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USDA study identifies characteristics of beginning farmers as well as needs

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Several U.S. Department of Agriculture programs are designed to support the special needs of beginning farmers, including financial support in the form of loans and higher conservation payment rates.

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In the interest of more effectively targeting such programs, basic information was needed regarding the numbers and characteristics of beginning farmers. In response, a report recently released by USDA's Economic Research Service will provide policymakers with some valuable insight into the characteristics and needs of beginning farmers.

For reporting purposes, USDA defines a "beginning farm" as a farm operated by someone who has not operated a farm for more than 10 years. The 10-year requirement also applies to all operators of the farm.

Some of the key summary findings of this report include the following:

Approximately a fifth of all U.S. farms have a principal operator who is a beginning farmer. However, the concentration of beginning farms varies across the United States, ranging from 4 percent in some counties to more than half of all farms in other counties.

Beginning farmers account for about 10 percent of the value of U.S. production, but their share of production varies significantly by agricultural commodity.

While most beginning farmers tend to be white, non-Hispanic, and male; they are more likely than established farmers to be female, non-white or Hispanic.

Beginning farmers are typically younger than established farmers, yet 32 percent were 55 years or older in 2007, compared with more than 63 percent of established farmers who were over 55 years old.

On the average, beginning farmers operate farms that are smaller than established farms -- 174 acres compared with 461 acres.

While household income levels are determined more by farm size than by whether farmers are beginning or established, on the average, beginning farmers and their households earn less income from their farm, but more off-farm income.

Beginning farmers are less likely than established farmers to rent farmland, but they are just as likely to own all the land they operate. However, they own smaller acreage and are more likely to carry debt on their land.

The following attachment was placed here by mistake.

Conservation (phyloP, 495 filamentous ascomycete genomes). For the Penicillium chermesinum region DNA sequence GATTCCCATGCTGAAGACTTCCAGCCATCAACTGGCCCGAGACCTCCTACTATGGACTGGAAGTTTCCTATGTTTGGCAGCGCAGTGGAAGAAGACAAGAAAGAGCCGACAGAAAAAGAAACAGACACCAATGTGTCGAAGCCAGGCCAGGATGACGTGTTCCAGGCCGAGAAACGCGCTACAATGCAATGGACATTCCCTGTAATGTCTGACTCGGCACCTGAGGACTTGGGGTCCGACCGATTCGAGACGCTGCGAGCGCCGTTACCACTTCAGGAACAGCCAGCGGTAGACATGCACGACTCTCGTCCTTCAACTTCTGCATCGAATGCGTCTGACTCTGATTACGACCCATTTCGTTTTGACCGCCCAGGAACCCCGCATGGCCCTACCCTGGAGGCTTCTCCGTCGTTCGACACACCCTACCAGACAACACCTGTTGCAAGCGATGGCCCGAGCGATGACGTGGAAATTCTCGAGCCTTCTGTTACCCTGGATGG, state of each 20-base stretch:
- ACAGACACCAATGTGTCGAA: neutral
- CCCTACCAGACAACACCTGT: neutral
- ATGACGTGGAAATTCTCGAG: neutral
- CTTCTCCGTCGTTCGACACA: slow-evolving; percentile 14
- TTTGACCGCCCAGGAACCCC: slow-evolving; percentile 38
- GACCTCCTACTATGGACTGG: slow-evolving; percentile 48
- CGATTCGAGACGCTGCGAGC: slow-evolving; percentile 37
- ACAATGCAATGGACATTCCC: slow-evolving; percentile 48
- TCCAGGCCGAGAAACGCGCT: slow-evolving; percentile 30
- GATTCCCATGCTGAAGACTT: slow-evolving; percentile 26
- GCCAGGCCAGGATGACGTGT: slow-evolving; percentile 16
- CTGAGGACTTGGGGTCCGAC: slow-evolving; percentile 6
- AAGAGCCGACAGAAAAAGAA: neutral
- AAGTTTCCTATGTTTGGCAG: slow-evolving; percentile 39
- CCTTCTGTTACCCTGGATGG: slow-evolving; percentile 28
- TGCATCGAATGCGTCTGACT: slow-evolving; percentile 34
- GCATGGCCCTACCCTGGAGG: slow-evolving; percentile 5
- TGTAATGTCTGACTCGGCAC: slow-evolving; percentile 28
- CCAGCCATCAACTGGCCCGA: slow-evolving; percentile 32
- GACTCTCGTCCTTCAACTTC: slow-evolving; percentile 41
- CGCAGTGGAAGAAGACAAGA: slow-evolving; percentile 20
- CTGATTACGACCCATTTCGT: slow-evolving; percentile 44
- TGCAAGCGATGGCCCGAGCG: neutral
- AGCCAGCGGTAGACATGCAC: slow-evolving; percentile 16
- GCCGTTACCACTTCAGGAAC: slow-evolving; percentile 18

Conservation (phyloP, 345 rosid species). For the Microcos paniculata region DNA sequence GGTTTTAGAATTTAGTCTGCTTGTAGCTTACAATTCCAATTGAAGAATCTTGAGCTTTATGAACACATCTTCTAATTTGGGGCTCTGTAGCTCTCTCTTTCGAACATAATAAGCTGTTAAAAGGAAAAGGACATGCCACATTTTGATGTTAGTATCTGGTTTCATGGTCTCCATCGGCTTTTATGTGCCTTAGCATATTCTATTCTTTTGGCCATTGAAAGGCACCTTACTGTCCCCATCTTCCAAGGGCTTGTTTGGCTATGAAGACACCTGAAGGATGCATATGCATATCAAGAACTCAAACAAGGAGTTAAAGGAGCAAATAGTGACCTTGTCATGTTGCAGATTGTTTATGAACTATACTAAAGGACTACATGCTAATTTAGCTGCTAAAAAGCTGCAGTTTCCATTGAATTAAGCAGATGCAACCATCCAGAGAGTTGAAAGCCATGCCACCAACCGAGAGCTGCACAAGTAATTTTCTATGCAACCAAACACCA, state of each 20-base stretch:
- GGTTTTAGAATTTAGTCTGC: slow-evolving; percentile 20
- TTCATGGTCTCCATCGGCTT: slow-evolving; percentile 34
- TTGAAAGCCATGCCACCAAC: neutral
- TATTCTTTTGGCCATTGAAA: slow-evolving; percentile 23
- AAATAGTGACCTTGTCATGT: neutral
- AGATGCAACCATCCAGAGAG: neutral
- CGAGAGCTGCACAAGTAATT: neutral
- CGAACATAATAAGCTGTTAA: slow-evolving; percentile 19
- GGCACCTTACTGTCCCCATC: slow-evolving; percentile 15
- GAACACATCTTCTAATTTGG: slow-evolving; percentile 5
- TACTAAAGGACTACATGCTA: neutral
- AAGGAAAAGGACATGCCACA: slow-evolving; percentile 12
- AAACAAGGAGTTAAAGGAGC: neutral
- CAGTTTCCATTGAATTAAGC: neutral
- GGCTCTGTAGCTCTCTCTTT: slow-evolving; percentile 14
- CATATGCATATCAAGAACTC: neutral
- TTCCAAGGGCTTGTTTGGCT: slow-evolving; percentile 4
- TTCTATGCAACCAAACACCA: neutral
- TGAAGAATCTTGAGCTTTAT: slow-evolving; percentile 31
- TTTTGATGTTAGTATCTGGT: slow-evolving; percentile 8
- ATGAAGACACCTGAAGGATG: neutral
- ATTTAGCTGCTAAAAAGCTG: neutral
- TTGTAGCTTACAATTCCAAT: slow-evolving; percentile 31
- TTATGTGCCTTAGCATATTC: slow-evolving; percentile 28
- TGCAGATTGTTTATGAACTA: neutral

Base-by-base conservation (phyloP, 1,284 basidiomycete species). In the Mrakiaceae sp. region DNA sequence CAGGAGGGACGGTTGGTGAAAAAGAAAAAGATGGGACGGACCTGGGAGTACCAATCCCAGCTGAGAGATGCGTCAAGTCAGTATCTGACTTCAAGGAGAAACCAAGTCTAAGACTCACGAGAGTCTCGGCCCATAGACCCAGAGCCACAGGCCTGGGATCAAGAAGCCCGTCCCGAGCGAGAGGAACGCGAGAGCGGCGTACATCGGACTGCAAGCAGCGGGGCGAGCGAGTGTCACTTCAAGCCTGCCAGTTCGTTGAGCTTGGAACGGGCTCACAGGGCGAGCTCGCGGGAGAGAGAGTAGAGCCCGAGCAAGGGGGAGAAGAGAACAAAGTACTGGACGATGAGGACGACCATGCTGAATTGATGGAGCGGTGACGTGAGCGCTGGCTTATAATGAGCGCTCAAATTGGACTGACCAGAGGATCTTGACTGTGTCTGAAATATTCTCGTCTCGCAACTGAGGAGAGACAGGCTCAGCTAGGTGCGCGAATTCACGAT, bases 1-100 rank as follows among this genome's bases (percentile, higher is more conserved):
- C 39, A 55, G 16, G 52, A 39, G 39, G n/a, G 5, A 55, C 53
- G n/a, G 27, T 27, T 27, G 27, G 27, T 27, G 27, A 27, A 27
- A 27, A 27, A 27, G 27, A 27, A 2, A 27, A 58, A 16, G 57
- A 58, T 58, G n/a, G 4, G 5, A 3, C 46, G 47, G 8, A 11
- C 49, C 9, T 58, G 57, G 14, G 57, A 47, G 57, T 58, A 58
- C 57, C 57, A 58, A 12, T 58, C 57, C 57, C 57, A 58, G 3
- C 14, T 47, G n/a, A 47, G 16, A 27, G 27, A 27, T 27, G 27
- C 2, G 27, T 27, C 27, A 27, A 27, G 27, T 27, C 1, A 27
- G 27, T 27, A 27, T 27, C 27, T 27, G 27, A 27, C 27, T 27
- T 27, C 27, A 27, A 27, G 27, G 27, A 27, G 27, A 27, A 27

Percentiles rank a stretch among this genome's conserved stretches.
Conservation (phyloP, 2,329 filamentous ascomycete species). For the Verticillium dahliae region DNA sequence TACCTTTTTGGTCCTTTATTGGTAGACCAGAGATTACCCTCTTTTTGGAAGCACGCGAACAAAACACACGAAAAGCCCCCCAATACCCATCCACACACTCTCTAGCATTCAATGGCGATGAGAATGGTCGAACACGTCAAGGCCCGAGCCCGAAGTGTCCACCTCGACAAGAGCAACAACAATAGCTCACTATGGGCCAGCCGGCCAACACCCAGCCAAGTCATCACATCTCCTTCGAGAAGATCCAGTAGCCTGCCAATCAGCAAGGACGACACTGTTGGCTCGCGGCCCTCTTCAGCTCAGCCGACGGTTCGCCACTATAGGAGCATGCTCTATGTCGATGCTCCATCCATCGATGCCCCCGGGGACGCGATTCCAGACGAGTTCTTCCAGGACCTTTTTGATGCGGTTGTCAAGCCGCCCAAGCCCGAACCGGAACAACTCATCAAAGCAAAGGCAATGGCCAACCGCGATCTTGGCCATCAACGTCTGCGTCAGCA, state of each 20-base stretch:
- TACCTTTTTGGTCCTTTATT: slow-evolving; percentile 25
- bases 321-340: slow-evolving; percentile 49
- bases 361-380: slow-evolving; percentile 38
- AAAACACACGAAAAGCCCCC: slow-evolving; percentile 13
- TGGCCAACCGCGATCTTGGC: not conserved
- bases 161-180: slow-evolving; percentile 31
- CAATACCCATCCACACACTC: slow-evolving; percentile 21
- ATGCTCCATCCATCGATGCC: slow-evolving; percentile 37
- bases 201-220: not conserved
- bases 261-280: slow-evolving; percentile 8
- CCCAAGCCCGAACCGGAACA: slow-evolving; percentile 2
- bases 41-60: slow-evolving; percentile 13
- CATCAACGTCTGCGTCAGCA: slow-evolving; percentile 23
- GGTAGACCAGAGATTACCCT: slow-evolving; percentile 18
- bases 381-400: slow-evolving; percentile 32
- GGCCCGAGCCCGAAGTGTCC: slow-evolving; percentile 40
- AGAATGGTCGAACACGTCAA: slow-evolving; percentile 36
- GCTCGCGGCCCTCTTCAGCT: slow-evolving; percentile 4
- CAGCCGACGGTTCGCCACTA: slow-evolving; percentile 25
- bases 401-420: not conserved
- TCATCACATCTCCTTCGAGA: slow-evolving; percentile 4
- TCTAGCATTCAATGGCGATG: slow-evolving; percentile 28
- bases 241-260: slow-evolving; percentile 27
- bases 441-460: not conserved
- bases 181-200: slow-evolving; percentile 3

The most common way beginning farmers acquire land is to purchase it from a non-relative, rather than inherit it or receive it as a gift.

While USDA has intensified targeting of programs for beginning farmers, they are less likely to participate in government programs than established farmers -- at least for commodity payment and conservation assistance programs. However, since many beginning farmers may not produce agricultural commodities that qualify for government assistance, they may not meet the eligibility requirements of such programs.

The report also identified two primary obstacles that beginning farmers face -- high startup costs and a lack of available land for purchase or rent.

Despite these obstacles, entry rates in farming are not significantly different from entry rates for other industries.

Annual entry rates in farming ranged from 8 to 11 percent between 1978 and 1997, compared to 7.7 percent for manufacturing between 1963 and 1982.

USDA program encourages U.S. dairy exports

To illustrate its continued support for the U.S. dairy industry, which this last year has seen its international market share decline partly due to the reintroduction of direct export subsidies by the European Union, officials from the U.S. Department of Agriculture recently announced the annual allocations for its Dairy Export Enhancement Program.

The program helps U.S. dairy exporters meet prevailing world prices and encourages the development of international export markets in areas where U.S. dairy products are not competitive due to subsidized dairy products from other countries.

The allocations, as allowed under the rules of the World Trade Organization, include 68,201 metric tons of nonfat dry milk; 21,097 metric tons of butterfat; 3,030 metric tons of various cheeses; and 34 metric tons of other dairy products.

Reauthorized by the 2008 farm bill, the Dairy Export Enhancement Program is administered by USDA's Foreign Agricultural Service.

Wes Nelson is executive director of the USDA Farm Service Agency in Kandiyohi County.

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